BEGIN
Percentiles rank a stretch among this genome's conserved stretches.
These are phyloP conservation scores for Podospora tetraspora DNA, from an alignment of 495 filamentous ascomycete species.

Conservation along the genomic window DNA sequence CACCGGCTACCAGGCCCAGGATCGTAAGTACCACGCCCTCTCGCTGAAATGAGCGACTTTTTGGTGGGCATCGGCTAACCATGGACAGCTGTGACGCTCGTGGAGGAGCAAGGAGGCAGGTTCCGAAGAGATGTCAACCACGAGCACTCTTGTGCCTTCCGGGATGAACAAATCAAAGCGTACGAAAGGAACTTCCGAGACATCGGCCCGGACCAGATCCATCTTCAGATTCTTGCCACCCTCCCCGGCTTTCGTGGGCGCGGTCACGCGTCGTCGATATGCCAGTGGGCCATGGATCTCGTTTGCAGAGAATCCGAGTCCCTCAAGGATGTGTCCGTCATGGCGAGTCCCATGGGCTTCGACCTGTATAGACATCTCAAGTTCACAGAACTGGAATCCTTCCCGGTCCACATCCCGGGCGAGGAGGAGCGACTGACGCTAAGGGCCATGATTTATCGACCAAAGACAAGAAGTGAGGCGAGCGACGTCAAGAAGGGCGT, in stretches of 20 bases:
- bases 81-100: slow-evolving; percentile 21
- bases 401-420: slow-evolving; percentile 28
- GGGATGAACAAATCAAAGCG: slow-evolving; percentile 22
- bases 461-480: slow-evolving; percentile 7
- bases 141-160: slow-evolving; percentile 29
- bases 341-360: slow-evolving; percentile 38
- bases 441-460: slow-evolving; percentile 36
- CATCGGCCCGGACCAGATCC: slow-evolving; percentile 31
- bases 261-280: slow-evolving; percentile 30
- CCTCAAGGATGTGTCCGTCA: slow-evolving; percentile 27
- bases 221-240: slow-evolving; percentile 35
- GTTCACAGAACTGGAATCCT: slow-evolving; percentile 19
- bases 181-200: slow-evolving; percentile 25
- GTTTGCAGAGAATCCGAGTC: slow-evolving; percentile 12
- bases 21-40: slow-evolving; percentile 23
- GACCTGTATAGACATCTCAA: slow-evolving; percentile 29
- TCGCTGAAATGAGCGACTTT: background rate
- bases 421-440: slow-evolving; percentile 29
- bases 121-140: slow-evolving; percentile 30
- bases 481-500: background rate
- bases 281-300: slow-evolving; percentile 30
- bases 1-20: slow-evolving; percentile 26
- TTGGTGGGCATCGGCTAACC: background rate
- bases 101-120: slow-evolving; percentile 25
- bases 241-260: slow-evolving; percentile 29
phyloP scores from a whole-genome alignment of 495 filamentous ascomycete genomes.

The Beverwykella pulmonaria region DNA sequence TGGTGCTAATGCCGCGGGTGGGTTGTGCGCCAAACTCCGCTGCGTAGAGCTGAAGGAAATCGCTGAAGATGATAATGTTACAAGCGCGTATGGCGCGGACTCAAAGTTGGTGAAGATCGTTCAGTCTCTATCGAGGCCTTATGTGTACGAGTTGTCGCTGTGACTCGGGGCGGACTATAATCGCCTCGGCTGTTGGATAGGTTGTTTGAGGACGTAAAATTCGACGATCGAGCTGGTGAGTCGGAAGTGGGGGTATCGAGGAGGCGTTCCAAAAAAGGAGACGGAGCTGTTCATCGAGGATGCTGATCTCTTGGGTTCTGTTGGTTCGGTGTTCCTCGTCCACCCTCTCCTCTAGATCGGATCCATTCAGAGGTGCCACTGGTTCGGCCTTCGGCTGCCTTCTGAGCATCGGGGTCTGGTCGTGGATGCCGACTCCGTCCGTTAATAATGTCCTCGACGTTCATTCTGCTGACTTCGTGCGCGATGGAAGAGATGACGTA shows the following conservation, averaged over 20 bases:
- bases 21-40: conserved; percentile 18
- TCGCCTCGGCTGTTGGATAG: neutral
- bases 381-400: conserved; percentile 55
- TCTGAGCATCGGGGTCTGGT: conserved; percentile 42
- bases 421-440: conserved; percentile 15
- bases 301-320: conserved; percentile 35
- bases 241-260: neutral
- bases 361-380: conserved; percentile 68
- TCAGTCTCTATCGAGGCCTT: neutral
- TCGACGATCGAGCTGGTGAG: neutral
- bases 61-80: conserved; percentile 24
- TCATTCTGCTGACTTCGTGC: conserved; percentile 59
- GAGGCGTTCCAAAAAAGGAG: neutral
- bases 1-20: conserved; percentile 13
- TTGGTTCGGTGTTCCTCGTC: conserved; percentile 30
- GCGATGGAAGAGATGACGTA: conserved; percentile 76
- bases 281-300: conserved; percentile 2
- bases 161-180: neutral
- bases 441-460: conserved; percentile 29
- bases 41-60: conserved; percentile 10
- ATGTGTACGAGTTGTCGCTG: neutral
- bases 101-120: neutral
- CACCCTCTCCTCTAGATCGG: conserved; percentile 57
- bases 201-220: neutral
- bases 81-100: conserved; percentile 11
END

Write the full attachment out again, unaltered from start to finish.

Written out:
Percentiles rank a stretch among this genome's conserved stretches.
These are phyloP conservation scores for Podospora tetraspora DNA, from an alignment of 495 filamentous ascomycete species.

Conservation along the genomic window DNA sequence CACCGGCTACCAGGCCCAGGATCGTAAGTACCACGCCCTCTCGCTGAAATGAGCGACTTTTTGGTGGGCATCGGCTAACCATGGACAGCTGTGACGCTCGTGGAGGAGCAAGGAGGCAGGTTCCGAAGAGATGTCAACCACGAGCACTCTTGTGCCTTCCGGGATGAACAAATCAAAGCGTACGAAAGGAACTTCCGAGACATCGGCCCGGACCAGATCCATCTTCAGATTCTTGCCACCCTCCCCGGCTTTCGTGGGCGCGGTCACGCGTCGTCGATATGCCAGTGGGCCATGGATCTCGTTTGCAGAGAATCCGAGTCCCTCAAGGATGTGTCCGTCATGGCGAGTCCCATGGGCTTCGACCTGTATAGACATCTCAAGTTCACAGAACTGGAATCCTTCCCGGTCCACATCCCGGGCGAGGAGGAGCGACTGACGCTAAGGGCCATGATTTATCGACCAAAGACAAGAAGTGAGGCGAGCGACGTCAAGAAGGGCGT, in stretches of 20 bases:
- bases 81-100: slow-evolving; percentile 21
- bases 401-420: slow-evolving; percentile 28
- GGGATGAACAAATCAAAGCG: slow-evolving; percentile 22
- bases 461-480: slow-evolving; percentile 7
- bases 141-160: slow-evolving; percentile 29
- bases 341-360: slow-evolving; percentile 38
- bases 441-460: slow-evolving; percentile 36
- CATCGGCCCGGACCAGATCC: slow-evolving; percentile 31
- bases 261-280: slow-evolving; percentile 30
- CCTCAAGGATGTGTCCGTCA: slow-evolving; percentile 27
- bases 221-240: slow-evolving; percentile 35
- GTTCACAGAACTGGAATCCT: slow-evolving; percentile 19
- bases 181-200: slow-evolving; percentile 25
- GTTTGCAGAGAATCCGAGTC: slow-evolving; percentile 12
- bases 21-40: slow-evolving; percentile 23
- GACCTGTATAGACATCTCAA: slow-evolving; percentile 29
- TCGCTGAAATGAGCGACTTT: background rate
- bases 421-440: slow-evolving; percentile 29
- bases 121-140: slow-evolving; percentile 30
- bases 481-500: background rate
- bases 281-300: slow-evolving; percentile 30
- bases 1-20: slow-evolving; percentile 26
- TTGGTGGGCATCGGCTAACC: background rate
- bases 101-120: slow-evolving; percentile 25
- bases 241-260: slow-evolving; percentile 29
phyloP scores from a whole-genome alignment of 495 filamentous ascomycete genomes.

The Beverwykella pulmonaria region DNA sequence TGGTGCTAATGCCGCGGGTGGGTTGTGCGCCAAACTCCGCTGCGTAGAGCTGAAGGAAATCGCTGAAGATGATAATGTTACAAGCGCGTATGGCGCGGACTCAAAGTTGGTGAAGATCGTTCAGTCTCTATCGAGGCCTTATGTGTACGAGTTGTCGCTGTGACTCGGGGCGGACTATAATCGCCTCGGCTGTTGGATAGGTTGTTTGAGGACGTAAAATTCGACGATCGAGCTGGTGAGTCGGAAGTGGGGGTATCGAGGAGGCGTTCCAAAAAAGGAGACGGAGCTGTTCATCGAGGATGCTGATCTCTTGGGTTCTGTTGGTTCGGTGTTCCTCGTCCACCCTCTCCTCTAGATCGGATCCATTCAGAGGTGCCACTGGTTCGGCCTTCGGCTGCCTTCTGAGCATCGGGGTCTGGTCGTGGATGCCGACTCCGTCCGTTAATAATGTCCTCGACGTTCATTCTGCTGACTTCGTGCGCGATGGAAGAGATGACGTA shows the following conservation, averaged over 20 bases:
- bases 21-40: conserved; percentile 18
- TCGCCTCGGCTGTTGGATAG: neutral
- bases 381-400: conserved; percentile 55
- TCTGAGCATCGGGGTCTGGT: conserved; percentile 42
- bases 421-440: conserved; percentile 15
- bases 301-320: conserved; percentile 35
- bases 241-260: neutral
- bases 361-380: conserved; percentile 68
- TCAGTCTCTATCGAGGCCTT: neutral
- TCGACGATCGAGCTGGTGAG: neutral
- bases 61-80: conserved; percentile 24
- TCATTCTGCTGACTTCGTGC: conserved; percentile 59
- GAGGCGTTCCAAAAAAGGAG: neutral
- bases 1-20: conserved; percentile 13
- TTGGTTCGGTGTTCCTCGTC: conserved; percentile 30
- GCGATGGAAGAGATGACGTA: conserved; percentile 76
- bases 281-300: conserved; percentile 2
- bases 161-180: neutral
- bases 441-460: conserved; percentile 29
- bases 41-60: conserved; percentile 10
- ATGTGTACGAGTTGTCGCTG: neutral
- bases 101-120: neutral
- CACCCTCTCCTCTAGATCGG: conserved; percentile 57
- bases 201-220: neutral
- bases 81-100: conserved; percentile 11